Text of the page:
Can you help mr to solve that
let c0,c1,c2...in R prove that if lim when n goes to infinity of abs(c(subn)/c(sub n+1)) exists,it is equal to the radius of convergence of the power series c(subn)x^n
Ok let $\displaystyle \left\{c_n\right\}$ be a sequence in $\displaystyle \mathbb{R}$. Ok let us split this up into three cases: $\displaystyle \lim_{n\to\infty}\frac{c_{n}}{c_{n+1}}=L\ne{0}$, $\displaystyle \lim_{n\to\infty}\frac{c_{n}}{c_{n+1}}=\infty$, and $\displaystyle \lim_{n\to\infty}\frac{c_{n}}{c_{n+1}}=0$.
Case 1
Suppose we have a series of the form $\displaystyle \sum{c_nx^n}$. Then to determine the radius of convergence I apply the Ratio test. So $\displaystyle \lim_{n\to\infty}\left|\frac{c_{n+1}x^{n+1}}{c_{n} x^n}\right|=|x|\lim_{n\to\infty}\frac{c_{n+1}}{c_n }<1$. So now by our assumption above this is equivalent to $\displaystyle |x|\frac{1}{L}<1\implies|x|<L$, thus the radius of convergence of case 1 is $\displaystyle L$ and we are done.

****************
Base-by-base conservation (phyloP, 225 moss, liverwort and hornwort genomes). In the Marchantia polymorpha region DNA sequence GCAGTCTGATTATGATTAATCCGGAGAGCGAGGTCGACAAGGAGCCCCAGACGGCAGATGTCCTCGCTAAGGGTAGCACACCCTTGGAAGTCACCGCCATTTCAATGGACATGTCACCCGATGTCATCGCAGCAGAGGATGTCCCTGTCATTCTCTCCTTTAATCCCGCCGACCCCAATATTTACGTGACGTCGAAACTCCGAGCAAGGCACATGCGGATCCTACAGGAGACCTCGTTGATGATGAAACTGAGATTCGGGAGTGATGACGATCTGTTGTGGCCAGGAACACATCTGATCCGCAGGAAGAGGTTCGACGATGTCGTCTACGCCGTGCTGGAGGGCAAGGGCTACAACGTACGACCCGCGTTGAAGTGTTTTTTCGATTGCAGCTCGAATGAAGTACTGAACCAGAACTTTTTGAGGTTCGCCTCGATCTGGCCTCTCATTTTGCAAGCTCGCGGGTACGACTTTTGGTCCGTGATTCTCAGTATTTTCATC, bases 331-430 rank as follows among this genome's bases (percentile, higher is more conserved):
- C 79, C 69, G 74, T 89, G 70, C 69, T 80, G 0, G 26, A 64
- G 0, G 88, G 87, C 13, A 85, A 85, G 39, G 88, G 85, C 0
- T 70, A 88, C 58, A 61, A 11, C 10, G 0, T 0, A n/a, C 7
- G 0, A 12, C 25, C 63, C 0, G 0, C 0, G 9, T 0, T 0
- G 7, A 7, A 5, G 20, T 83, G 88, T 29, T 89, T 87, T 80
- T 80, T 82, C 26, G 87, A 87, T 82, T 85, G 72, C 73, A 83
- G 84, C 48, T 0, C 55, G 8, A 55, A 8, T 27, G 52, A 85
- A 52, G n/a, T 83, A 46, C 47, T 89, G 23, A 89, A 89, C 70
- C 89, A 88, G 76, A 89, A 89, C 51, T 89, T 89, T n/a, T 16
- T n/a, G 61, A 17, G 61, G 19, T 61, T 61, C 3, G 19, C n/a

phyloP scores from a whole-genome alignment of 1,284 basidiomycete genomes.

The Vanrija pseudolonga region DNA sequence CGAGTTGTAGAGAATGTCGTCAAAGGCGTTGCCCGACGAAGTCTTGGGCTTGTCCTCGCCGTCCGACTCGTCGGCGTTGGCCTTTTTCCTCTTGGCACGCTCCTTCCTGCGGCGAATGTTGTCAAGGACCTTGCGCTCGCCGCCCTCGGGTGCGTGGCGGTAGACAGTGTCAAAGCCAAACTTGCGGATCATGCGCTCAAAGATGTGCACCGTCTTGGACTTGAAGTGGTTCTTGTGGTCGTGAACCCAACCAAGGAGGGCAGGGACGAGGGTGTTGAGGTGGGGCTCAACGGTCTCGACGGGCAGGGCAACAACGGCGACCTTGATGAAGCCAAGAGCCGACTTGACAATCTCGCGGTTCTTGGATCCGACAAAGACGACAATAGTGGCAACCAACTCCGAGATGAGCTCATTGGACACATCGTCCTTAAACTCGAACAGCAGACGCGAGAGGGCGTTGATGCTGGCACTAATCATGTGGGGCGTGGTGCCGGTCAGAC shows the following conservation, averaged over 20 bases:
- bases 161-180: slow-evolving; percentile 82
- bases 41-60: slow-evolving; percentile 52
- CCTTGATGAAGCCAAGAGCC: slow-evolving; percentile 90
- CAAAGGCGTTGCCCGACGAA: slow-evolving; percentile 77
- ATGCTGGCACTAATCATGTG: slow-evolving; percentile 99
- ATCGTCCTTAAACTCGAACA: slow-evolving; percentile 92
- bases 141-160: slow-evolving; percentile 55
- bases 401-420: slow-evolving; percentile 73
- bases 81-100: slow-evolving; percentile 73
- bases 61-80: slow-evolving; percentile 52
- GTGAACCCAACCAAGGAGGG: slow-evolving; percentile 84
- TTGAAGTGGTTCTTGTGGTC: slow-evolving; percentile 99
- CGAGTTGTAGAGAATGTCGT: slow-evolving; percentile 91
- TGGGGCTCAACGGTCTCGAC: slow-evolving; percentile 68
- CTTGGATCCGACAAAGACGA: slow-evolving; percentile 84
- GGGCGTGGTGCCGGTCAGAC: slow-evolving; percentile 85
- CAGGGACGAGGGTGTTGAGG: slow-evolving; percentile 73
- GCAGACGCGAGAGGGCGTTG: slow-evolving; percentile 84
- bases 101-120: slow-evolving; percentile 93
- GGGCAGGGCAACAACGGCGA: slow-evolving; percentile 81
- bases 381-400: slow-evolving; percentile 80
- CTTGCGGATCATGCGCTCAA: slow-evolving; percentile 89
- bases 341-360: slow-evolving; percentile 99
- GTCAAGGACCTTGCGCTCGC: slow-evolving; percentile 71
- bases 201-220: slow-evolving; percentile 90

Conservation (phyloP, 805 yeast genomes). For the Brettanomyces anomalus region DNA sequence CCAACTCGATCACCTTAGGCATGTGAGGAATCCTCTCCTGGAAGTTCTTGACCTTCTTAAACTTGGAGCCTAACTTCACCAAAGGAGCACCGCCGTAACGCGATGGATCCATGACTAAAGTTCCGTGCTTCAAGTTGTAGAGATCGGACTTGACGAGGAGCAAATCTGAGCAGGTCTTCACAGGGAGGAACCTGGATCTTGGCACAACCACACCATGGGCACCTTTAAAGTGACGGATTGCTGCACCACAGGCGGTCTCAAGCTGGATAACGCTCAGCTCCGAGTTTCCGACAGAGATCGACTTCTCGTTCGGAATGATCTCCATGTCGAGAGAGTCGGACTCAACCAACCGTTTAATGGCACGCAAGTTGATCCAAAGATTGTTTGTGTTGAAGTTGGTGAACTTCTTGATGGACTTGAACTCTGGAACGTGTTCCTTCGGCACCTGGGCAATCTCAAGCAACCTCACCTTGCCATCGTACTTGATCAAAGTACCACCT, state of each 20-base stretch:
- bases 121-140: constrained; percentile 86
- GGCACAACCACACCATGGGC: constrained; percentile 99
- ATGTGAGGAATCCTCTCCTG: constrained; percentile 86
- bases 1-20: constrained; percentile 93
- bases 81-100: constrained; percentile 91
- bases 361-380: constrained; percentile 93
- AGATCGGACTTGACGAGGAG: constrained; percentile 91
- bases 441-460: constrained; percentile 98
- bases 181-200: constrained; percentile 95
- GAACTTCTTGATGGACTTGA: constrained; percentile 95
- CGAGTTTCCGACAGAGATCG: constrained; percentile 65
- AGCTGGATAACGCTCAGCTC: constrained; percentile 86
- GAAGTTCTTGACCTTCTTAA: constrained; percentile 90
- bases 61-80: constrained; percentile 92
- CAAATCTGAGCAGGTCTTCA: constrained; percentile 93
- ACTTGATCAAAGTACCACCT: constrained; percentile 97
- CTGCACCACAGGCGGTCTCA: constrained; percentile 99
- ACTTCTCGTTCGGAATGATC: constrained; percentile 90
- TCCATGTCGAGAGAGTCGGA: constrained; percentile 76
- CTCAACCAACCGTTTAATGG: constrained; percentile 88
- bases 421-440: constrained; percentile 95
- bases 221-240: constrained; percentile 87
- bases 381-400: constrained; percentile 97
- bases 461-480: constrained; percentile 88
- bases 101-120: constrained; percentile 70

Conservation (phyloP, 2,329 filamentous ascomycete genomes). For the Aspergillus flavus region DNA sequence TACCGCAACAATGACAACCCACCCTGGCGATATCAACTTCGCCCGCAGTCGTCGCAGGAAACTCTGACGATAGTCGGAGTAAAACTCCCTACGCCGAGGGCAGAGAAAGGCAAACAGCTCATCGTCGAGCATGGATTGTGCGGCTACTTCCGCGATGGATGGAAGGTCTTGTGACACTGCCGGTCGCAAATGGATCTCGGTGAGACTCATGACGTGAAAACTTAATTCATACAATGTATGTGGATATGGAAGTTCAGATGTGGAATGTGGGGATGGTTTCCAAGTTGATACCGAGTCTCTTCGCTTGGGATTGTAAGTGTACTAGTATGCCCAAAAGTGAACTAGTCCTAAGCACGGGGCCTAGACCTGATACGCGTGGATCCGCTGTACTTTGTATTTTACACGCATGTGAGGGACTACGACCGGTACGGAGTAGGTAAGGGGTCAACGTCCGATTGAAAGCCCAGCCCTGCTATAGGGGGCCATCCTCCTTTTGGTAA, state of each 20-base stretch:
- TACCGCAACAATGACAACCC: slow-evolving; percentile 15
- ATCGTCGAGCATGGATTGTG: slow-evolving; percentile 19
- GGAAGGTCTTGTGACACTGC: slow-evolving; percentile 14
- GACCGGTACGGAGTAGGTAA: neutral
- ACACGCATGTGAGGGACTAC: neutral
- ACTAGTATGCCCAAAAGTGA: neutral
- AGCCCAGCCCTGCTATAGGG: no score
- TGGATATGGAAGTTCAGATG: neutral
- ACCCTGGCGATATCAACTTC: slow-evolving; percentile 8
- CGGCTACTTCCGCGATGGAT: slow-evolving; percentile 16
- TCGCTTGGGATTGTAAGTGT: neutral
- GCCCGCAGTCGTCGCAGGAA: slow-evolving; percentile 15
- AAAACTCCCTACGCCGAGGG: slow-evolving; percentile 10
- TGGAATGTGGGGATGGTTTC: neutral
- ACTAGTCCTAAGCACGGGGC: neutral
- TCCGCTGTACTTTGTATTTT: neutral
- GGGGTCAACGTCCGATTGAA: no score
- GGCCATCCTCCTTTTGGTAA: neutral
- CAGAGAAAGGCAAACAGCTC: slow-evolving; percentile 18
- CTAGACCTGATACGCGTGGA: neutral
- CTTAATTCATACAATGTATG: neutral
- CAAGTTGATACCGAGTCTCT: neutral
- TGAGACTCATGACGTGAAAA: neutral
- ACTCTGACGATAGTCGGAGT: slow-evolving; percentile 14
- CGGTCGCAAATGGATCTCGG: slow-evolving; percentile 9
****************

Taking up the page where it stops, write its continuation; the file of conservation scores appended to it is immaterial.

Case 2
Now suppose we have the same series but we know have that $\displaystyle \lim_{n\to\infty}|x|\frac{c_{n}}{c_{n+1}}\implies| x|\cdot{0}<1$, which is an identity for $\displaystyle |x|<\infty$. Thus the radius of convergence is $\displaystyle \infty$.
Case 3
Now once again we reach that $\displaystyle |x|\lim_{n\to\infty}\frac{c_n}{c_{n+1}}=|x|\cdot{\ infty}<1$ which only occurs when $\displaystyle x=0$.
The last two I did more holistically than the first, if you need more rigor I leave that up to you.